### Step 4: Find the \(r\)-first eigenvalues and eigenvectors of \(\mathbf{A}\)#

We can now find the first \(r\) eigenvalues and eigenvectors of \(\mathbf{A}\). Let’s try the \(n\times r\) matrix:

and see if we are lucky. We have:

Now, recall that \(\tilde{\mathbf{A}} = \tilde{\mathbf{U}}^T\mathbf{X}'\tilde{\mathbf{V}}\tilde{\boldsymbol{\Sigma}}^{-1}\). So, we can write:

This is the same as:

So, we have found \(r\) eigenvalues and eigenvectors of \(\mathbf{A}\) without ever forming the matrix!

The columns of \(\boldsymbol{\Phi}\) are the DMD modes.

### Spectral expansion#

If \(\boldsymbol{\Phi}\) was \(n\times n\) and invertible, then we have seen that we could write the dynamics as:

But, we have only found the first \(r\) eigenvectors. The matrix \(\boldsymbol{\Phi}\) is not even square. So, we can’t do this.

Instead, we write:

where \(\mathbf{b}\) is a vector that we need to find. This vector \(\mathbf{b}\) is some sort of optimal projection of the initial condition onto the DMD modes. We can find it by minimizing the error:

The solution can be found using the pseudoinverse of \(\boldsymbol{\Phi}\). However, this tends to be very expensive computationally.

Another idea, is to project \(\mathbf{x}_1\) on the POD modes and try to match \(\mathbf{b}\) there. We relax \(\mathbf{x}_1 = \boldsymbol{\Phi}\mathbf{b}\) by projecting the left side on the first \(r\) POD modes:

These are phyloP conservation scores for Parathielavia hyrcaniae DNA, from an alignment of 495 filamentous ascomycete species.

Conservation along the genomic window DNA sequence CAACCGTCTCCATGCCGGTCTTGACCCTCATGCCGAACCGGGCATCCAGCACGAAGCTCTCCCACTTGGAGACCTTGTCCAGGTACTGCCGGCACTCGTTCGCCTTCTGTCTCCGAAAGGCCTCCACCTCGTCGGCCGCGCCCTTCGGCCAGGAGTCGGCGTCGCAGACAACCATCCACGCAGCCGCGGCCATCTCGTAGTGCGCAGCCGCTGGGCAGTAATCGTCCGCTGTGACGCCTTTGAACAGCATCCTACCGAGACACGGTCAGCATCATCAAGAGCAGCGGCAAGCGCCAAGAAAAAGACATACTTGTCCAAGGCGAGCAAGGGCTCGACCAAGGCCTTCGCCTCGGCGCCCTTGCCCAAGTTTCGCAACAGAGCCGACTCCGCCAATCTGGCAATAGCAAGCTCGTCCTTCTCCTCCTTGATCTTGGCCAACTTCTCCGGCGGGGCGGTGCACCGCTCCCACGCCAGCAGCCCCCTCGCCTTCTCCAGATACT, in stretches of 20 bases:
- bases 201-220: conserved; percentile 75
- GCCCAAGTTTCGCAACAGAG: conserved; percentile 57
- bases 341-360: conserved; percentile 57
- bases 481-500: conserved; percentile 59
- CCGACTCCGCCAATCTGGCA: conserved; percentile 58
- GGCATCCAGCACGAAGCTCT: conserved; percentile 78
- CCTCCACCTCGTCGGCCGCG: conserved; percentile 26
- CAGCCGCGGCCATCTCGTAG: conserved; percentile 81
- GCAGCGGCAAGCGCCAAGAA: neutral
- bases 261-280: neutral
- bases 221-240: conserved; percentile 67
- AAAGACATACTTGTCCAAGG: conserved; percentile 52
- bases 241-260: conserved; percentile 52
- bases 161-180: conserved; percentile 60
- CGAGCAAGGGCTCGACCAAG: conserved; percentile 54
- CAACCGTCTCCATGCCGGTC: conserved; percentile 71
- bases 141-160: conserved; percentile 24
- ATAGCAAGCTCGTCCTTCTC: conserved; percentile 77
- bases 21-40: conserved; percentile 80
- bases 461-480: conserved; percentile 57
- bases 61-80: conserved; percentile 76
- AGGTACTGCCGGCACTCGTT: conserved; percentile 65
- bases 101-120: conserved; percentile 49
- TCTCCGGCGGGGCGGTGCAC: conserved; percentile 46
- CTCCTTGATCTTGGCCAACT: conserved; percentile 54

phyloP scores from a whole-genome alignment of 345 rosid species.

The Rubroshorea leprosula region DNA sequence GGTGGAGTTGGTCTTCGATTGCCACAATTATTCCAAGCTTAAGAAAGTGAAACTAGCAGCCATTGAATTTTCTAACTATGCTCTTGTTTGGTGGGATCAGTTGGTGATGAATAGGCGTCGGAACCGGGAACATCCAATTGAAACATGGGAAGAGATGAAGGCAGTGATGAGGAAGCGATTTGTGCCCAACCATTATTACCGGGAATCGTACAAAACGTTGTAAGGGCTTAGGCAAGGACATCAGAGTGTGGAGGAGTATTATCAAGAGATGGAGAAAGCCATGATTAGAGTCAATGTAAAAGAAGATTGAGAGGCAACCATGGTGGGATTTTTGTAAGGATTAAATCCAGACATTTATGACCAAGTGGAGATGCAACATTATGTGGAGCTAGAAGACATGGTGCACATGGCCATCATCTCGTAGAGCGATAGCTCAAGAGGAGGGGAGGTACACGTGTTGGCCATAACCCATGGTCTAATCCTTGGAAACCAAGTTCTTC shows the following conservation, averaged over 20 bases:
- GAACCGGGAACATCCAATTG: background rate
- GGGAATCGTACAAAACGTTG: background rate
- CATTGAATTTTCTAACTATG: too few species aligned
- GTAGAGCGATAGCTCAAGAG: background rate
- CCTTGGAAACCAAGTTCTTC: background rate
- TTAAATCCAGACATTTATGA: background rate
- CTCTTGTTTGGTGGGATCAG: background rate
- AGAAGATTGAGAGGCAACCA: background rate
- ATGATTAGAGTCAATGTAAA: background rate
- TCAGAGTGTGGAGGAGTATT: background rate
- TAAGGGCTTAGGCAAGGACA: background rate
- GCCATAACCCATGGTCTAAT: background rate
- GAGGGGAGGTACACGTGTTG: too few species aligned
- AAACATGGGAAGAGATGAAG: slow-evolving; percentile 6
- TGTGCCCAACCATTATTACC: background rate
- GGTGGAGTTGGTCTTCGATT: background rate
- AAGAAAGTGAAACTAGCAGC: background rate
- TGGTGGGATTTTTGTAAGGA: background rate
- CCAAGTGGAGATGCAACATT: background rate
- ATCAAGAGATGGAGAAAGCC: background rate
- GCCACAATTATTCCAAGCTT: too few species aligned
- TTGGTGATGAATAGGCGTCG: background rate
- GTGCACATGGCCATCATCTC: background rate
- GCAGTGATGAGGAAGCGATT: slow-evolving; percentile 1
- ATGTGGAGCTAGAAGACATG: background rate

In other words, we require that \(\mathbf{b}\) matches the first \(r\) principal components - not the full state. Now, replace \(\boldsymbol{\Phi}\) by its definition:

Multiply both sides by \(\tilde{\mathbf{U}}^T\):

Observe that we have created again \(\tilde{\mathbf{A}} = \tilde{\mathbf{U}}^T\mathbf{X}'\tilde{\mathbf{V}}\tilde{\boldsymbol{\Sigma}}^{-1}\):

Use the fact that \(\mathbf{W}\) are the eigenvectors of \(\tilde{\mathbf{A}}\):

And this is a linear system that can be solved for \(\mathbf{b}\):

Please note that \(\mathbf{W}\) is not unitary!

### DMD expansion in continuous dynamics#

We have succeeded in writing the dynamics as:

Here \(\boldsymbol{\phi}_j\) are the DMD modes, \(\lambda_j\) the DMD eigenvalues, and \(b_j\) the DMD amplitudes of the initial condition. Let’s make the connection to continuous time. Write:

and also introduce the angular frequencies \(\omega_j\) by:

Then, we can write:

In terms of the state:

Or for arbitrary time \(t\):